We’re going to need another plane at the other end of the spline. I’ll right-click and “Repeat Plane Along Path.” I’ll select the spline path again and then I’ll drag the blue directional arrow until the construction plane is at the endpoint of the spline…and I’ll click okay.
Let’s go ahead and draw the front curve of the shoe horn. I’ll select “Enters Sketch mode and creates a new sketch on a selected plane or face. Select Finish Sketch to exit out of the mode. More” in the toolbar and then select the construction plane at the front of the spline.
To create this curved shape I’m going to use the Creates an arc using three points. Select the start point, end point, and then a point on the arc. More. From the sketch dropdown list, I’ll select the arc flyout folder, and then select the 3-point arc.
I’m just going to draw the arc out above the origin point, and then I’ll dimension the arc and constrain it into place. I’ll click once to the left, to place the first point. I’ll click a second time to place the second point of the arc…and I’ll click a third time to place the third point, which defines the arc’s curvature.
Next, I’ll constrain this arc to the origin point or this first point of the spline…that way the profile and the path are connected, which is required for the loft command. I’ll select the midpoint constraint from the sketch palette…or if you’re using the new UI preview you’ll need to select the midpoint constraint up in the toolbar.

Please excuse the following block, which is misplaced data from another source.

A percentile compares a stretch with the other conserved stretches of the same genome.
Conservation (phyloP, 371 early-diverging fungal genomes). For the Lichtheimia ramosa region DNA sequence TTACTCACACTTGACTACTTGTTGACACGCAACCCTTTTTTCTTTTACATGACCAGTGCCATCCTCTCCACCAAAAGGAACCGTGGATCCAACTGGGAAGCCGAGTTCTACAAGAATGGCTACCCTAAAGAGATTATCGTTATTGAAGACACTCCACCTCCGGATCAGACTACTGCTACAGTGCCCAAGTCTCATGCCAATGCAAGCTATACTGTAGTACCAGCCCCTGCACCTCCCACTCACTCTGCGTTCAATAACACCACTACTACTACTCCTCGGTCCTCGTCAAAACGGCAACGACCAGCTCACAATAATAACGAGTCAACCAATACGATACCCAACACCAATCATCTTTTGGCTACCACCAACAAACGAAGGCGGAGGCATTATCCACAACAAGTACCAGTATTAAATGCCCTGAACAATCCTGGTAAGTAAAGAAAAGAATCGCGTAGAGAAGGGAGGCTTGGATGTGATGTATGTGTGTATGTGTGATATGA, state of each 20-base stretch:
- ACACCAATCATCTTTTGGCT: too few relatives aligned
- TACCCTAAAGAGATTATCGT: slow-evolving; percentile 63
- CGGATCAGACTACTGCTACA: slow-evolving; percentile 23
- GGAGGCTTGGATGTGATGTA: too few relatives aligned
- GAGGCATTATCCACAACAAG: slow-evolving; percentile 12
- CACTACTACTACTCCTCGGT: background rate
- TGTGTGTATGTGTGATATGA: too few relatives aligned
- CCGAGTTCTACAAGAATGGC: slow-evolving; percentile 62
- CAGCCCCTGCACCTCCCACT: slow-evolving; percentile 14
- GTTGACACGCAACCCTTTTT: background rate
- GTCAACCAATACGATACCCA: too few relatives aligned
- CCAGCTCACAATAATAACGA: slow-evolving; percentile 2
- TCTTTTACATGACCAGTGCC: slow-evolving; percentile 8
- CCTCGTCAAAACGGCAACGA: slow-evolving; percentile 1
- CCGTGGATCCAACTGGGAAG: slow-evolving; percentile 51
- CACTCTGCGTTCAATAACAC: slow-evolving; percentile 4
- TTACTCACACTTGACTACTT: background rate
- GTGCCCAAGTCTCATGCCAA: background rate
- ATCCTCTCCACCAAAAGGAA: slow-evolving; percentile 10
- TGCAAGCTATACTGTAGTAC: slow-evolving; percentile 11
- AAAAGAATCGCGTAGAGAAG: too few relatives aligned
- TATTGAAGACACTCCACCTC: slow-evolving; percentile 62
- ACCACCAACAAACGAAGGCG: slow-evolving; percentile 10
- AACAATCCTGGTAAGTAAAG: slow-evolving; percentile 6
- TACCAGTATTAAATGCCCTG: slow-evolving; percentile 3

To apply the constraint I’ll select the arc and then select the origin point… and you’ll see the midpoint of the arc snapped to the point… and this triangle signifies a midpoint constraint.
Once again, I’ll hit the keyboard shortcut letter “D,” as in Delta, to activate the dimension tool. For this dimension, I’ll select both endpoints of the arc and type out 50mm. With the dimension tool still active I’ll select the first point and the origin point and drag my mouse cursor to the left. This will let me add a dimension for the height…and I’ll type out 10mm for the height.
To fully constrain this sketch I’ll repeat these steps on the other side. With the dimension tool still active, I’ll select the other endpoint of the arc and the origin point… and I’ll drag my mouse cursor to the right. This will let me add a dimension for the height…and I’ll type out 10mm.
This first sketch profile is now done, so I’ll select the “stop sketch” button in the toolbar.